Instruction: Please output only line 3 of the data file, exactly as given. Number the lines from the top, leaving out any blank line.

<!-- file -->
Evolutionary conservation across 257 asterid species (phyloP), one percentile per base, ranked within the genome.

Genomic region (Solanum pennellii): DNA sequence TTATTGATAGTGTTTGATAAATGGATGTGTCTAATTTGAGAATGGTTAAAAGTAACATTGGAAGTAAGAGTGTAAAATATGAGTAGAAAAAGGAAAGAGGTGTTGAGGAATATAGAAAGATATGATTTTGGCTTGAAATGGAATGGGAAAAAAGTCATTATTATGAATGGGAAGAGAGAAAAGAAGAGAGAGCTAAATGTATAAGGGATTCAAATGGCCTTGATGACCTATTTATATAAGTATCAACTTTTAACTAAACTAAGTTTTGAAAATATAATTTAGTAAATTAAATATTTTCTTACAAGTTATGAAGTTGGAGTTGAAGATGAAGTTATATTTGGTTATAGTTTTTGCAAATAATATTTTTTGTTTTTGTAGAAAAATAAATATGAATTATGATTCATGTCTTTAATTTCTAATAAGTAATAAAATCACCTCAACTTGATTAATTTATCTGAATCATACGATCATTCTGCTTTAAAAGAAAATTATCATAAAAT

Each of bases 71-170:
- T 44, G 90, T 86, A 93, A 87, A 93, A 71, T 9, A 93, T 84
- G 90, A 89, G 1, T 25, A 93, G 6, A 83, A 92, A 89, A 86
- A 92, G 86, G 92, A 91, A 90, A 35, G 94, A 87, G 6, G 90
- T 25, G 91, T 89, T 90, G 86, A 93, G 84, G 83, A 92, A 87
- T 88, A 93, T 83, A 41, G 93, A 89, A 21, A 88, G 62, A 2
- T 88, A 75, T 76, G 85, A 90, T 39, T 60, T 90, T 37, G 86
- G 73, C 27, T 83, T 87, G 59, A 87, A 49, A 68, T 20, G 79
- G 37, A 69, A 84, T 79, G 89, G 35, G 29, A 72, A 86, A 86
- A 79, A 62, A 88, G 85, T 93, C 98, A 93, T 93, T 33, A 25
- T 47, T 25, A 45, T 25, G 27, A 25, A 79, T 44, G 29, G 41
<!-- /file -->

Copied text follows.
Each of bases 71-170: